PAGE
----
Date published: Jul 2022
SUERF Policy Brief, No 371
By Melanie Koch and Thomas Scheiber*
*Oesterreichische Nationalbank, Central, Eastern and Southeastern Europe Section, firstname.lastname@example.org and email@example.com. Opinions expressed by the authors do not necessarily reflect the official viewpoint of the Oesterreichische Nationalbank or the Eurosystem.
Download: SUERF Policy Brief, No 371 (0.44 MB)
The OeNB Euro Survey is an annual, cross-sectional survey of individuals, conducted by the Oesterreichische Nationalbank (OeNB) to gain insights into euroization and the financial behavior of people in ten non-euro area CESEE countries. 1,000 individuals are interviewed in each country. They are representative of the population if proper weights are applied. Our study is based on data collected in fall 2019. As mentioned, we concentrate our analysis on three different outcomes, which measure various dimensions of savings behavior. First, the propensity to have savings, second, the propensity to save regularly, and third, the monthly amount that is saved regularly.
The left panel of the chart shows the share of individuals who reported that they had savings and that they were able to save on a regular basis in fall 2019. The right panel shows the average amounts in euro reported by those who regularly save (adjusted for purchasing power parity). As can be seen, most persons in CESEE neither have savings nor can they save (much) on a regular basis. In some countries, not even every fifth person can save regularly.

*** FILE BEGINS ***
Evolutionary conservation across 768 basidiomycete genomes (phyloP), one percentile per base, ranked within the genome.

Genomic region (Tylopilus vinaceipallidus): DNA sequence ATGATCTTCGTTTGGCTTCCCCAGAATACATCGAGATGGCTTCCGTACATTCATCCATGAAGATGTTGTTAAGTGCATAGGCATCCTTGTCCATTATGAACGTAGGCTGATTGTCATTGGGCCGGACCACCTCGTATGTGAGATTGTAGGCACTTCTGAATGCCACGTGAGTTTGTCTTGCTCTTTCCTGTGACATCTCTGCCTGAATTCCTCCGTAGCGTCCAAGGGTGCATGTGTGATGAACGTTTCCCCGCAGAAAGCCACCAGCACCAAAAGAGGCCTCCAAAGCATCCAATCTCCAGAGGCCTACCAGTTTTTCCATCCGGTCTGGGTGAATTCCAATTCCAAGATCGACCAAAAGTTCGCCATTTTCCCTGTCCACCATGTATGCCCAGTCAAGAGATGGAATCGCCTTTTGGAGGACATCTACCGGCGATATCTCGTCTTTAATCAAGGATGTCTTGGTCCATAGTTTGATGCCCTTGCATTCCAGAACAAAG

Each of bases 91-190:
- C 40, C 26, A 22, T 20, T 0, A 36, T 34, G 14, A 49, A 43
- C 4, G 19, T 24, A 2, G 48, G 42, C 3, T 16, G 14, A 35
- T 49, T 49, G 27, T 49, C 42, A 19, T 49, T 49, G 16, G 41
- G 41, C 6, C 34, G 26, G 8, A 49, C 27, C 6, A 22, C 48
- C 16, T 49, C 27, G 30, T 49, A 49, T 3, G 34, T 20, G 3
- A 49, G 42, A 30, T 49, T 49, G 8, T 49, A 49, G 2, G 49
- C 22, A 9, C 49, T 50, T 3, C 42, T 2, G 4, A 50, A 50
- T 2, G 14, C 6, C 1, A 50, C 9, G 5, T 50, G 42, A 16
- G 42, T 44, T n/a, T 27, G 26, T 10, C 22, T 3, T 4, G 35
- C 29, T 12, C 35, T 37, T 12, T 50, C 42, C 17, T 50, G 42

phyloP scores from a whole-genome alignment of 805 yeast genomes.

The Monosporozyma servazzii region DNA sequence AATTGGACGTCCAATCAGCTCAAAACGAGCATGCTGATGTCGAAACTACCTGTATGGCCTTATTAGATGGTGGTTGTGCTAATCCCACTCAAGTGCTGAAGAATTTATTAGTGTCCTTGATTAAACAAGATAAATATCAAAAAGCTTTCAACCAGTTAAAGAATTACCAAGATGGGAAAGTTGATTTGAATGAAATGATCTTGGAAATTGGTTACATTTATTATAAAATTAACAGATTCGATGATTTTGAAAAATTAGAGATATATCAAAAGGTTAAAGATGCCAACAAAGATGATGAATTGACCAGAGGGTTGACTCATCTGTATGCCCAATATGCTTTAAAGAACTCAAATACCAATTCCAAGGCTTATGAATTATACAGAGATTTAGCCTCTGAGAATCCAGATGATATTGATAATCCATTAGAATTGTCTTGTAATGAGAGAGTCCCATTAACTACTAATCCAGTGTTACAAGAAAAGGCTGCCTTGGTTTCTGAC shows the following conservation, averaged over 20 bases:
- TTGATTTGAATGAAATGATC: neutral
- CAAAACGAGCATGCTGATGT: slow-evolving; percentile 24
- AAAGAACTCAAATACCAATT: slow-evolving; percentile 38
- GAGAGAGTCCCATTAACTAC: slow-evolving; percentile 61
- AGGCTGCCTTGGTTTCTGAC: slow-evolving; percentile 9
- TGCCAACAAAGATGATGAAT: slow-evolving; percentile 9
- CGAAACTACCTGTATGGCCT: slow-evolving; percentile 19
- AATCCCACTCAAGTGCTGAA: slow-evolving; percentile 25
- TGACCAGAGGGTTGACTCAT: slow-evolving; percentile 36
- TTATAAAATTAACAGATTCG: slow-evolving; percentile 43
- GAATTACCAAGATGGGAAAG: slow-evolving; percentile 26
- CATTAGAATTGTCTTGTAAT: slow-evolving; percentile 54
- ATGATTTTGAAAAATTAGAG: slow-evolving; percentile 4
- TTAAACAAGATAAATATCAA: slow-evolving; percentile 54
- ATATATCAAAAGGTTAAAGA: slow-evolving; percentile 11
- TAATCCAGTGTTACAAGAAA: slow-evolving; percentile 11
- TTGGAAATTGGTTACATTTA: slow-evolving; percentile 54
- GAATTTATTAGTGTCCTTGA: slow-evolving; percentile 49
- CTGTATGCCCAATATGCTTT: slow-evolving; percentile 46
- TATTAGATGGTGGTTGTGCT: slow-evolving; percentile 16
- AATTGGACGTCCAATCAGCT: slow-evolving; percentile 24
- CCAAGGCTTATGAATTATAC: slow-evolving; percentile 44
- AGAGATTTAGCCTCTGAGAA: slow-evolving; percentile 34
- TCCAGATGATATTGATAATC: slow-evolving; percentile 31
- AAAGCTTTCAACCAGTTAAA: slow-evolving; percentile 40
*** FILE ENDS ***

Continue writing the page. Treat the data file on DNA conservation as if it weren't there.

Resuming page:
Our main explanatory variables of interest are expectations about future financial prospects and past experiences with adverse events related to financial matters. In detail, we consider expectations on the economic situation of the country, the economic situation of the household and on inflation. Regarding people’s experiences, we look at the following three self-assessed survey items: having experienced high inflation, having experienced restricted access to one’s bank account and having experienced financial losses due to economic crises prior to 2008. All three experience questions, but especially the third, might refer to crisis episodes occurring a long time ago. In general, older respondents are more likely to have experienced at least one period of economic turbulence and are more likely to remember several such instances. In 2008, around 20% of our respondents still had been under 18 years old. This should be kept in mind when including experience-related questions.